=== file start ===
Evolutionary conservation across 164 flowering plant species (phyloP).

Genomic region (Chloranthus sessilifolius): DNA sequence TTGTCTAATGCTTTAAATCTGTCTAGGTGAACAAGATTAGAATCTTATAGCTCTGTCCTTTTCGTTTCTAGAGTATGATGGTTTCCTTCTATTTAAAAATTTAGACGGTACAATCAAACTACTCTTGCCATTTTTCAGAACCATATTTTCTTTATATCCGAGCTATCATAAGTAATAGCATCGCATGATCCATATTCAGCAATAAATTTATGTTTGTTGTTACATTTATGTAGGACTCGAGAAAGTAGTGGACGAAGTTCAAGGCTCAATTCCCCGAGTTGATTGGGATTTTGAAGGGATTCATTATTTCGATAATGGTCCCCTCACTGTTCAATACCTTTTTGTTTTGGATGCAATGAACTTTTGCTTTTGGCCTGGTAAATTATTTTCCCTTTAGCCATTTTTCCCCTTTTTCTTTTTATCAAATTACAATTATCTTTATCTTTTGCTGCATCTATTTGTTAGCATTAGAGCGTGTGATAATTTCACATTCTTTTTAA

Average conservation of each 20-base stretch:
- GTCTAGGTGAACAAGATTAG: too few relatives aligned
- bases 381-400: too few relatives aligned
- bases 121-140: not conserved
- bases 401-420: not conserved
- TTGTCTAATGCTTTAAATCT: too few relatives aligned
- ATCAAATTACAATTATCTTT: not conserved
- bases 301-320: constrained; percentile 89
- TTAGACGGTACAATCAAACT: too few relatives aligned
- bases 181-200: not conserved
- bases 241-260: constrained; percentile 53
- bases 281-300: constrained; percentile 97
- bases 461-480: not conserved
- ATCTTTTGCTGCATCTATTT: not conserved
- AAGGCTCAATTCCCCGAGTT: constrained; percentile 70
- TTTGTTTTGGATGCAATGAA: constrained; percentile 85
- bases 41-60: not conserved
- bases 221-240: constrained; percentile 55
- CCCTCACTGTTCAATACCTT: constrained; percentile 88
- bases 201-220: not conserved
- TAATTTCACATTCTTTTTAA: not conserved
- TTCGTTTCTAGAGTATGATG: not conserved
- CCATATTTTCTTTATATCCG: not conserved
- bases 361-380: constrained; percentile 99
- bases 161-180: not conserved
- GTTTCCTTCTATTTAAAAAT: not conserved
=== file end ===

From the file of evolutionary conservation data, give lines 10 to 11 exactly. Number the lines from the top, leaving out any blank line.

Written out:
- bases 301-320: constrained; percentile 89
- TTAGACGGTACAATCAAACT: too few relatives aligned